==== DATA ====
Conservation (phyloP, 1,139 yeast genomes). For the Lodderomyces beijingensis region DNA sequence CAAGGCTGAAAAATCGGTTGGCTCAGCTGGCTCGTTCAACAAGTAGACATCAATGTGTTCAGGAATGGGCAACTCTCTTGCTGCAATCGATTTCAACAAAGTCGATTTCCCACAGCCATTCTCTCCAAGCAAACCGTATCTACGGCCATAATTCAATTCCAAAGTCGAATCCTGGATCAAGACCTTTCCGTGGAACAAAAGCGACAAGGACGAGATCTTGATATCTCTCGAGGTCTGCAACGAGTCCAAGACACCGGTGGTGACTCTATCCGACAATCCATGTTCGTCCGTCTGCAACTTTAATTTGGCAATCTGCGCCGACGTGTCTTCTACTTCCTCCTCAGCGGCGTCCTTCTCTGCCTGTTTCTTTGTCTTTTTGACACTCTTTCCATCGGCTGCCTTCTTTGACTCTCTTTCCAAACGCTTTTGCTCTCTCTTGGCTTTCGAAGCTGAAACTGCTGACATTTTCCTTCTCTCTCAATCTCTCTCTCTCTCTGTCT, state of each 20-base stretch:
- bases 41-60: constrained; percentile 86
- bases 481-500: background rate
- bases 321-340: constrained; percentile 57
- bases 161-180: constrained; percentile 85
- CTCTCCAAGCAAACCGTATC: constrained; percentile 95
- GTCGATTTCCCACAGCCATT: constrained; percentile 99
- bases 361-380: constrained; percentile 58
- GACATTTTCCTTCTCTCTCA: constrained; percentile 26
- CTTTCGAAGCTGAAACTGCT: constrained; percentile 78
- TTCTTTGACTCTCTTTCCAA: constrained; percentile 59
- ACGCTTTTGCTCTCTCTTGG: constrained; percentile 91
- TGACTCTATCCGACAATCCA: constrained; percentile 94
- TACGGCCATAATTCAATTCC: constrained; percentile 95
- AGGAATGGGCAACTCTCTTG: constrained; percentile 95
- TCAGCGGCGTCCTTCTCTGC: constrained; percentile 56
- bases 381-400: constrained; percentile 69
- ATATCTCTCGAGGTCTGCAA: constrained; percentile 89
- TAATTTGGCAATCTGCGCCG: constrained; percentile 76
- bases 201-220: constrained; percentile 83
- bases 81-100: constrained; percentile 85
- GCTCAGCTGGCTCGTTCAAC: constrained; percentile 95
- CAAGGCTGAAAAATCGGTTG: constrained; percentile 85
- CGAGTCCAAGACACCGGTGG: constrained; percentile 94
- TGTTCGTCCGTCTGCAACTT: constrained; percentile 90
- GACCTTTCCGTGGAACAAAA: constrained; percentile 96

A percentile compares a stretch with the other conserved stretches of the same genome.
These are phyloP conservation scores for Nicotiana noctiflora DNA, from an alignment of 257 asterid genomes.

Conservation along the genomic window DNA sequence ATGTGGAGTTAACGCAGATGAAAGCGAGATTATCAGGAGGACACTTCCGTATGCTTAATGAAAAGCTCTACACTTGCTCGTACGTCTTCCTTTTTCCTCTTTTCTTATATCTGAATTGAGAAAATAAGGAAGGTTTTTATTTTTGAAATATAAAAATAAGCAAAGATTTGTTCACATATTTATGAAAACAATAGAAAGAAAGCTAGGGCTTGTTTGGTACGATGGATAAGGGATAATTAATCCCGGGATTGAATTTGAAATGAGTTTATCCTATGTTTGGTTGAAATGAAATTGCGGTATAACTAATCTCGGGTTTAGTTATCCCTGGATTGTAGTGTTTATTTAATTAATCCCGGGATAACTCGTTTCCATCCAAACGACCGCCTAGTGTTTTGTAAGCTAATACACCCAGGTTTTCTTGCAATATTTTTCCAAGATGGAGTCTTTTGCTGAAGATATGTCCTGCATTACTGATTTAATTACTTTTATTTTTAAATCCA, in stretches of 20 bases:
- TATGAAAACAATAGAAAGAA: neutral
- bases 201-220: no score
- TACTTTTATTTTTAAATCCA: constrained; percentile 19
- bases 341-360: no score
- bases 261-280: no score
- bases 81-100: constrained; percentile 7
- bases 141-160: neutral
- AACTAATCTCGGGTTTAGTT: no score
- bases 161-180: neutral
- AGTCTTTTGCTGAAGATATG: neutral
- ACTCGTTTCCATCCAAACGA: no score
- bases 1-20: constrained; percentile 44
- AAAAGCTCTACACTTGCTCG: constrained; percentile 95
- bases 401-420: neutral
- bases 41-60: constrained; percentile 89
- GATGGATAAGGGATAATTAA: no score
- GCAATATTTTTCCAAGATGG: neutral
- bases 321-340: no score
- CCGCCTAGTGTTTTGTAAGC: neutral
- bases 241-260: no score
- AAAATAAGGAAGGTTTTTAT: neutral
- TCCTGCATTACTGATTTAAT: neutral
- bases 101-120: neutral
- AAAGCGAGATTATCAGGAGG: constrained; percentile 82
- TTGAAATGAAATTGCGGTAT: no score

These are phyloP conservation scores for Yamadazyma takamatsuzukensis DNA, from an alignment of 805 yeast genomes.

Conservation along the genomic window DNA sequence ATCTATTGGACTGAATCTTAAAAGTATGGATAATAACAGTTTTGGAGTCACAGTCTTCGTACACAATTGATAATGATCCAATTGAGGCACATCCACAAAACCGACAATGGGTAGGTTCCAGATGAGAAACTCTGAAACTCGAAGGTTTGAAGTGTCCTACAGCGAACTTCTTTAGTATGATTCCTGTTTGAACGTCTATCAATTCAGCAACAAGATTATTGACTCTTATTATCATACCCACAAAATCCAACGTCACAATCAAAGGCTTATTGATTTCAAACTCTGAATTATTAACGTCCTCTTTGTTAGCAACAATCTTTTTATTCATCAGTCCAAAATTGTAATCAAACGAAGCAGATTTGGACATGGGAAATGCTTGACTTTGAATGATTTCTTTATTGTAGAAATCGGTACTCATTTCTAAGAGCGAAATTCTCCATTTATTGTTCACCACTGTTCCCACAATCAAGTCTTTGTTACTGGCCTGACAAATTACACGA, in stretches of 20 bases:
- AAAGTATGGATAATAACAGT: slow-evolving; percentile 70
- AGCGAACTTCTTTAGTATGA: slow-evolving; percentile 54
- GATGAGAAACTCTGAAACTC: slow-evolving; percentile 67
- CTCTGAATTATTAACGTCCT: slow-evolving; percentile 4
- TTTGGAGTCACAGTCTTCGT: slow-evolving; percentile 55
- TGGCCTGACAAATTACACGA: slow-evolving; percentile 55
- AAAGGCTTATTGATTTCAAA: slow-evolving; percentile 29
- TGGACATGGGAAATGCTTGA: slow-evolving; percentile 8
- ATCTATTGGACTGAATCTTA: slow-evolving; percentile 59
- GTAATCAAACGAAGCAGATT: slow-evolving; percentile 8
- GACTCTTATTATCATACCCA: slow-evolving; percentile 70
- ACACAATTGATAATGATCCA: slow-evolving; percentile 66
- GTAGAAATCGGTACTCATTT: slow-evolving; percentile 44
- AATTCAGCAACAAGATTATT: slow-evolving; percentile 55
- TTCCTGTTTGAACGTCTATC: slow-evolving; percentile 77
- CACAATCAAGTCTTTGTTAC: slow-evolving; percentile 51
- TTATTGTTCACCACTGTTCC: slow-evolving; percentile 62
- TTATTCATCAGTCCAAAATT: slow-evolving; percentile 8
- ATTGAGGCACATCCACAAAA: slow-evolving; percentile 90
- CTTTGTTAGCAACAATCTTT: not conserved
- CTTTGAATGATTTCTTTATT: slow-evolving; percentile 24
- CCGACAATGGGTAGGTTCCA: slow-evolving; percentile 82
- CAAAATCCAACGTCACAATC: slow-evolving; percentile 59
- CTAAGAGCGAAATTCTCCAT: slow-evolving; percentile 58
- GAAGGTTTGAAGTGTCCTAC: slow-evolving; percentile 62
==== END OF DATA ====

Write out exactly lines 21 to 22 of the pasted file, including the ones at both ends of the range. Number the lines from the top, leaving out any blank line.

- bases 81-100: constrained; percentile 85
- GCTCAGCTGGCTCGTTCAAC: constrained; percentile 95